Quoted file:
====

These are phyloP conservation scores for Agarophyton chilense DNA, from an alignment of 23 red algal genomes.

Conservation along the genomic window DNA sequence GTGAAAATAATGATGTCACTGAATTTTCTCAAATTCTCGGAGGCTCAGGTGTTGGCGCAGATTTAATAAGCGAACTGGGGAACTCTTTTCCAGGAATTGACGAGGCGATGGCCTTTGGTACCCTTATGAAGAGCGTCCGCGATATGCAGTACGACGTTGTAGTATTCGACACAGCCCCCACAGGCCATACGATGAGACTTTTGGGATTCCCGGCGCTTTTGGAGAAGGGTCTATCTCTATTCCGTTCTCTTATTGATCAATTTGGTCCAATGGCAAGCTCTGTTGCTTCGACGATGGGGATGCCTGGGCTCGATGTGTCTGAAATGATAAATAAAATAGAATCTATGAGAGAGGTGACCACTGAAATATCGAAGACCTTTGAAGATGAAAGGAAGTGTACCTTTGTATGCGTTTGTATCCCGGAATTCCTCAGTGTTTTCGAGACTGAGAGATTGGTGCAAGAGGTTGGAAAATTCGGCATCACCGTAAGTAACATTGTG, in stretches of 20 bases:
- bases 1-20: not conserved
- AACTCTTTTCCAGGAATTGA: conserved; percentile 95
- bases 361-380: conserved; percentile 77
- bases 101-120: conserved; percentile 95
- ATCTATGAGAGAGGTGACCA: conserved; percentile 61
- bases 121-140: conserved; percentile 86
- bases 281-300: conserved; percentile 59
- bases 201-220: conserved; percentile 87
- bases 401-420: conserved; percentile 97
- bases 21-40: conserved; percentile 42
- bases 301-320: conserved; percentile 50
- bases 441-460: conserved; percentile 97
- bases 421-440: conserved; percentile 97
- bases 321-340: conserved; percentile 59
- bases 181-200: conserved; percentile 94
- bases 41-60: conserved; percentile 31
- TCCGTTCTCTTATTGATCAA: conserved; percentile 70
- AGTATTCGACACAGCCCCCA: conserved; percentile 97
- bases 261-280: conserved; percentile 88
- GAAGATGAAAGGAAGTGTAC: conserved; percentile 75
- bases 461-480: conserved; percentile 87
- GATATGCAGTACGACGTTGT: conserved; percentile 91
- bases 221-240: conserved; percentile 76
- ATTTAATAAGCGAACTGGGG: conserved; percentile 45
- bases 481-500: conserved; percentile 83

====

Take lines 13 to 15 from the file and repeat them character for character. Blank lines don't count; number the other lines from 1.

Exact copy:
- bases 301-320: conserved; percentile 50
- bases 441-460: conserved; percentile 97
- bases 421-440: conserved; percentile 97